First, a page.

In his book Nurtured by Love, Suzuki explains that the beginner learner must start by repeating a limited amount of material over and over. But, gradually, less and less repetition will be necessary to master new skills and knowledge.
A “pyramid of repetition” can be constructed to develop both foundational brain-based and foundational academic skills.
8. We embrace flearning
Everyone makes mistakes, and making them is vital to developing understanding.
Research at Stanford University has shown that synapses grow in the brain when mistakes are made, and there is growth even if errors have not been rectified. It is the struggle to get the correct answers that fosters growth. However, there is no growth when the answers are correct.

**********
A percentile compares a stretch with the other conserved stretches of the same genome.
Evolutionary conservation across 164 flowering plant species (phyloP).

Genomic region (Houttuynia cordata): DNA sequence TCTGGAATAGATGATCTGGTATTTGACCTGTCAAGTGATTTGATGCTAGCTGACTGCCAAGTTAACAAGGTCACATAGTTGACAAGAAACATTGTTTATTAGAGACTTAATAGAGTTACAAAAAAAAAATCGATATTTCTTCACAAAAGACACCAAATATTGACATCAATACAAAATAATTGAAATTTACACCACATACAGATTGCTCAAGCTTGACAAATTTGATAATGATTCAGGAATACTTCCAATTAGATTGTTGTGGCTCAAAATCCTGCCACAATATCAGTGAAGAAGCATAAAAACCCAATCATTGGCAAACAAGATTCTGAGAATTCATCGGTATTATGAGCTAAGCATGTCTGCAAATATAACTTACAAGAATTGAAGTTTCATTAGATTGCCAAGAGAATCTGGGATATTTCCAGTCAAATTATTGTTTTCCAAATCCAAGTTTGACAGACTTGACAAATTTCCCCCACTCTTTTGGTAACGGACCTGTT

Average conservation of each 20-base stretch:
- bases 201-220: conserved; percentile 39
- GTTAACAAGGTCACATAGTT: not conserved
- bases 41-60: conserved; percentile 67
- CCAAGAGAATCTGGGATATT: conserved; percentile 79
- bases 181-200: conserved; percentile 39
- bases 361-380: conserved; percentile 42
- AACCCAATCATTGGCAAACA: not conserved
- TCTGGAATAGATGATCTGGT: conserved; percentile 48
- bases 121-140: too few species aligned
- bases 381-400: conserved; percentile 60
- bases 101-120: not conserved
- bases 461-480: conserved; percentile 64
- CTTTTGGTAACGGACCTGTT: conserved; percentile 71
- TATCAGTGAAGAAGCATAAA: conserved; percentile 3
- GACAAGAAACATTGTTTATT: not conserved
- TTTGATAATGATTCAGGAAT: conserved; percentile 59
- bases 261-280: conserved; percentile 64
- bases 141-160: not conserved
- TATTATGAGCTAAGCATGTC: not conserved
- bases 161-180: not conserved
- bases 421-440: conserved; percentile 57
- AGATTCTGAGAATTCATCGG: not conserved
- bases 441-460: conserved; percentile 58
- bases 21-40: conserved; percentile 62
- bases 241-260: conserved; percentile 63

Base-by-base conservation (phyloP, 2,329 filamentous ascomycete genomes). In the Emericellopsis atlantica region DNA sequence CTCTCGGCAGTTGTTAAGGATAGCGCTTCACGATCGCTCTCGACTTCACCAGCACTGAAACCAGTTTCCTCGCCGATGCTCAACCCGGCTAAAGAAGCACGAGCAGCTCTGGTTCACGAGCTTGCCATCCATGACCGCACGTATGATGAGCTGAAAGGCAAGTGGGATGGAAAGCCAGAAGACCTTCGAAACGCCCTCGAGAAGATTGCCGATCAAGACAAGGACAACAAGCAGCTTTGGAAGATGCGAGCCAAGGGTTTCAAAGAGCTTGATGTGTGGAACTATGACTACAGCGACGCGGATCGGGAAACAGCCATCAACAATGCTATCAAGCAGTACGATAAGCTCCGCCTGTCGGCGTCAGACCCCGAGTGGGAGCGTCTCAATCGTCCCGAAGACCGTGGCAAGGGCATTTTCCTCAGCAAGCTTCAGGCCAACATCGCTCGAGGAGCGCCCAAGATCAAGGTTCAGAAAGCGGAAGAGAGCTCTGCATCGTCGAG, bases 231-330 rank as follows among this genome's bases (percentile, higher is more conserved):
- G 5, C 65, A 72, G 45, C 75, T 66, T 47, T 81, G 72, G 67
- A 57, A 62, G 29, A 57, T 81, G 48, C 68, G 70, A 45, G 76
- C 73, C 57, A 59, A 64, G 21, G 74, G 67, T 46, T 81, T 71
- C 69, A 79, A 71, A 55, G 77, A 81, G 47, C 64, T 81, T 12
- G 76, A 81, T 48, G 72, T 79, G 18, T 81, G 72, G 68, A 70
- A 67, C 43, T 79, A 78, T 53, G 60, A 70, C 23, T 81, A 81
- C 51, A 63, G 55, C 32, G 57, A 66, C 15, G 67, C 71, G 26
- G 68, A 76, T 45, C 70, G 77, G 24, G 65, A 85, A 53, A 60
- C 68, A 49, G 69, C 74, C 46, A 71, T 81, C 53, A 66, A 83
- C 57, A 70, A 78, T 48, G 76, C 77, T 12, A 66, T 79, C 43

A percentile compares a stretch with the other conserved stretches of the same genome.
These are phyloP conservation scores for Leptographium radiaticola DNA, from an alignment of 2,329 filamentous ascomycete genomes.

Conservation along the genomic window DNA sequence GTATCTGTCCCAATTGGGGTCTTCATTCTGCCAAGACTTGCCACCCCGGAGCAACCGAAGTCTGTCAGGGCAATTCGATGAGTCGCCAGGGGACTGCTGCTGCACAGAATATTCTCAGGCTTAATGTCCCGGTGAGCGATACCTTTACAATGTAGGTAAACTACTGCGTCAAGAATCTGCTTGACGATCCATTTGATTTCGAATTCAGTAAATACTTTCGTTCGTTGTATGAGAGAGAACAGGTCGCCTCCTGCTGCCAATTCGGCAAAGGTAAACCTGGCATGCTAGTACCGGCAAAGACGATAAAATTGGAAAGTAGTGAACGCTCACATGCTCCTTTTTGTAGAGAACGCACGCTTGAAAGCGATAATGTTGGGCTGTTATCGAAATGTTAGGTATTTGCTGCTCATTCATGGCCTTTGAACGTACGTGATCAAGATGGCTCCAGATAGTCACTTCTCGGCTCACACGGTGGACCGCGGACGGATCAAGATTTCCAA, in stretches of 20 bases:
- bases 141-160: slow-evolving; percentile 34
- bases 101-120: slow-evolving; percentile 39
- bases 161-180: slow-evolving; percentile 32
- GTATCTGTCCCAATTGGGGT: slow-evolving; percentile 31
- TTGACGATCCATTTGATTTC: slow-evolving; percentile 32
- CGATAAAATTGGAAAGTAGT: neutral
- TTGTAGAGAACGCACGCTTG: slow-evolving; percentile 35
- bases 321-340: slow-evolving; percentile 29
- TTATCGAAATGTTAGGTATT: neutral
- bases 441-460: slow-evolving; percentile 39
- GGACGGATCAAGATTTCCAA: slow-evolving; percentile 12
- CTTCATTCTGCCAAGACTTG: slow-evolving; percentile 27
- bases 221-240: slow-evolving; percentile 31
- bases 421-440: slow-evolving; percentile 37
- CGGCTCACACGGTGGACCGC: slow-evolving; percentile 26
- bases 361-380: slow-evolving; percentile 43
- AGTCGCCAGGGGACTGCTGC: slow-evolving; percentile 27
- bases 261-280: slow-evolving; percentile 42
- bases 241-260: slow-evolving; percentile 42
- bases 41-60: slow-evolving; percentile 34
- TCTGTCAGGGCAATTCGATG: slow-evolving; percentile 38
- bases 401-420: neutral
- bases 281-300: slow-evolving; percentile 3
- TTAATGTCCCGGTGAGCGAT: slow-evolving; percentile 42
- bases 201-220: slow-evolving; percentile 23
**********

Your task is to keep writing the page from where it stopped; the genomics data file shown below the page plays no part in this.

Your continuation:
Teaching students that mistakes are positive has an incredibly liberating effect on them. Flearning – learning from failure – helps individuals learn from mistakes and failures and grow as a result.
9. We follow best practices in our programs
Our ancient ancestors figured out that one needs perfectly round wheels to comfortably get from point A to point B without walking.
The wheel does not always have to be reinvented, even in education. But sometimes, changes are needed in order to help children get from point A to point B in reading, spelling, maths, and reading comprehension.
However, when implementing changes at Edublox, we always follow research and evidence-based practices.